Bitcoin miner Iris Energy unplugs hardware collateralizing over $100 million in loans
Bitcoin miner Iris Energy has unplugged a large majority of its miners in response to a default notice on about $107.8 million in loans they were securing.
However, the company said that its data center capacity and development pipeline will be "unaffected" by the move, in a U.S. Securities and Exchange Commission filing Monday. It freed up about 90 megawatts of capacity at a time when machine prices have fallen steeply.
"The group continues to explore opportunities to utilize its available data center capacity, recognizing the current scarcity of industry hosting data center capacity, and the prospect of utilizing $75 million of prepayments already made to Bitmain in respect of an additional 7.5 EH/s of contracted miners for further self-mining," Iris said in a statement.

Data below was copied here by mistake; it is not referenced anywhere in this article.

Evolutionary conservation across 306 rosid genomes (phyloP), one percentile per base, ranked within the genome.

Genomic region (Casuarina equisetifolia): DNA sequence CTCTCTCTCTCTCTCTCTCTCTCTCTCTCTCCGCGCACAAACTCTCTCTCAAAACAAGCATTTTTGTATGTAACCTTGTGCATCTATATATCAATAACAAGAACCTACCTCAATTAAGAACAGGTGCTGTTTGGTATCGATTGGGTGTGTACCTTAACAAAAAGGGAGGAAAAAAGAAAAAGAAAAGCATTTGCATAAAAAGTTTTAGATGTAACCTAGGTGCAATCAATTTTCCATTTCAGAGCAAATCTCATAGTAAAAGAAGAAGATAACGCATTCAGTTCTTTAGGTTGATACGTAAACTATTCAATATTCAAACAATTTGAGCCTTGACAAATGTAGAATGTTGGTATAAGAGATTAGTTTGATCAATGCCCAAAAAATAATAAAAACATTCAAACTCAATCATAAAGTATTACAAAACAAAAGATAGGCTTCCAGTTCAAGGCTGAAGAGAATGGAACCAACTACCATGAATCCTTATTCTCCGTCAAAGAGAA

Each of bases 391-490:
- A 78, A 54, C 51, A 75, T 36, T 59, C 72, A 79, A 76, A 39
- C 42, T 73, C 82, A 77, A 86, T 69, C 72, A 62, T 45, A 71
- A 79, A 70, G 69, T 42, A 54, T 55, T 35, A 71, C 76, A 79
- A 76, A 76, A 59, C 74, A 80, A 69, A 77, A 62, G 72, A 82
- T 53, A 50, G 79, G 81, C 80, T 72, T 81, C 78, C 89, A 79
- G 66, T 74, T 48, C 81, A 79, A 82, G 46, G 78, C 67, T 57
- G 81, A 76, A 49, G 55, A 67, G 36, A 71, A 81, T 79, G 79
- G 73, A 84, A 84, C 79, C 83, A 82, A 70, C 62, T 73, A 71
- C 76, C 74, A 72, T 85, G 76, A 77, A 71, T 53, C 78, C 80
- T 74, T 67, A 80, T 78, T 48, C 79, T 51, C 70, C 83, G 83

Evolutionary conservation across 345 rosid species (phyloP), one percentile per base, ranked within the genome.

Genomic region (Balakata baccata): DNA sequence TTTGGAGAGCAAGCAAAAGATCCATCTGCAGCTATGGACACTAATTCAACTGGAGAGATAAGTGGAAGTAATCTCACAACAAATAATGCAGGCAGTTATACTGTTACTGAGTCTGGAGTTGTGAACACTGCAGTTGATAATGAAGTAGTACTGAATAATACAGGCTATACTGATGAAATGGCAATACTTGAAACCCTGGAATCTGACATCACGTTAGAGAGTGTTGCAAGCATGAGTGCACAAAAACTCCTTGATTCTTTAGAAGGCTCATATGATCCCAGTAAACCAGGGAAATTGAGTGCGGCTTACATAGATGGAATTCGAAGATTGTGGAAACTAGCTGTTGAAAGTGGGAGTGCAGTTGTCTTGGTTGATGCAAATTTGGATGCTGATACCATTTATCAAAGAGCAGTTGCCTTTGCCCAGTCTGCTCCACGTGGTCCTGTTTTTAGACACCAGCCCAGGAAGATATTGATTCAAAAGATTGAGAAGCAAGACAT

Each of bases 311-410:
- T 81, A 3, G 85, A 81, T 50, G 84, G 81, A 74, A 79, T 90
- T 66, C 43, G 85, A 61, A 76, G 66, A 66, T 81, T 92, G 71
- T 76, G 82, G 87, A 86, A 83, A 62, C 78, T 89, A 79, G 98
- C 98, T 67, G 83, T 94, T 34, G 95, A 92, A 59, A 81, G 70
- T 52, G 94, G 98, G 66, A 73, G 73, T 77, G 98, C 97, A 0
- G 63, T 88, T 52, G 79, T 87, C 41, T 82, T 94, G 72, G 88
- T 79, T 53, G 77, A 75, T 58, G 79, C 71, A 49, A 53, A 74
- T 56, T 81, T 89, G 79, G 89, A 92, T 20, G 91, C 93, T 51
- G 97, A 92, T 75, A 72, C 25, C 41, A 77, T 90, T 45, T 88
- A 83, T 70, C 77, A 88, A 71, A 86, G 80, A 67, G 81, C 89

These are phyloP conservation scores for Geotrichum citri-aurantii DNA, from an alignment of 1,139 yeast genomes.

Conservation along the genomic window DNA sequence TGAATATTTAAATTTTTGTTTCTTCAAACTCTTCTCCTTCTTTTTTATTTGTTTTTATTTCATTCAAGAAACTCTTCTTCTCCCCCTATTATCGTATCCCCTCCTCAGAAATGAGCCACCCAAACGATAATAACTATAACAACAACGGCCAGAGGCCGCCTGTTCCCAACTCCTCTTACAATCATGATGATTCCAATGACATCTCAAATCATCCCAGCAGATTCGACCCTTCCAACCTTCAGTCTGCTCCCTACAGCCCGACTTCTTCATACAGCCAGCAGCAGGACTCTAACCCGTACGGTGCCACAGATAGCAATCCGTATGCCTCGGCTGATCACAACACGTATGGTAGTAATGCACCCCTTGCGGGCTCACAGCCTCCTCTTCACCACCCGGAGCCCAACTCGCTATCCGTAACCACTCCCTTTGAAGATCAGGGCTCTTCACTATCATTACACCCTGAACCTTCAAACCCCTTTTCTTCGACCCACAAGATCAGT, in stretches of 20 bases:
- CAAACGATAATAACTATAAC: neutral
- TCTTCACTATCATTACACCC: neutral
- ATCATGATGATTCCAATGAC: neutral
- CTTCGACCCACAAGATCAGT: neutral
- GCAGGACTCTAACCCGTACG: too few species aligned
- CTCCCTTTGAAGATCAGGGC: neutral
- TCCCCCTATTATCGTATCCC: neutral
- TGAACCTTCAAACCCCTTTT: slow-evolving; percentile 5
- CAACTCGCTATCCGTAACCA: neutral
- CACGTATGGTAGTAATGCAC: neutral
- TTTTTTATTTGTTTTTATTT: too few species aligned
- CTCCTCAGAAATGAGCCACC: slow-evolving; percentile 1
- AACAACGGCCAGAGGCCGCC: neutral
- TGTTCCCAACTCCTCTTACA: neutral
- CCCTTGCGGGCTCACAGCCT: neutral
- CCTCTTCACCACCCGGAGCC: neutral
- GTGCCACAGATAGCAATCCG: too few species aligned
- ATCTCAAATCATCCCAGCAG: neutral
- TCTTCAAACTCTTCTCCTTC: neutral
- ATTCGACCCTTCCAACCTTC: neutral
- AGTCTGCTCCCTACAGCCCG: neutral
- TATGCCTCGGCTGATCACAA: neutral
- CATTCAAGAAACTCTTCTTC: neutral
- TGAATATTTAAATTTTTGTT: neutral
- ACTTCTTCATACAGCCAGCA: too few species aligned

The company had previously stated that given current mining economics the machines weren't making enough money to pay for loans, generating around $2 million in BTC per month in gross profit, versus the $7 million in debt obligations.
Earlier this month, Iris was served with a default notice from its lender and now expects it to call back the machines.
Having turned off about 3.6 EH/s worth of machines, the company said its computing capacity is now roughly 2.4 EH/s when accounting for 1.3 EH/s of miners in transit or pending deployment and 1.1 EH/s of machines in operation.
"The Facilities were intentionally structured for prudent risk management to protect the underlying business and data center infrastructure the Group has built (i.e., without a parent company guarantee and without recourse to any other Group entities)," the company also said, adding that it has no other outstanding debt facilities.
As of Oct. 31, Iris had $53 million of cash and cash equivalents.
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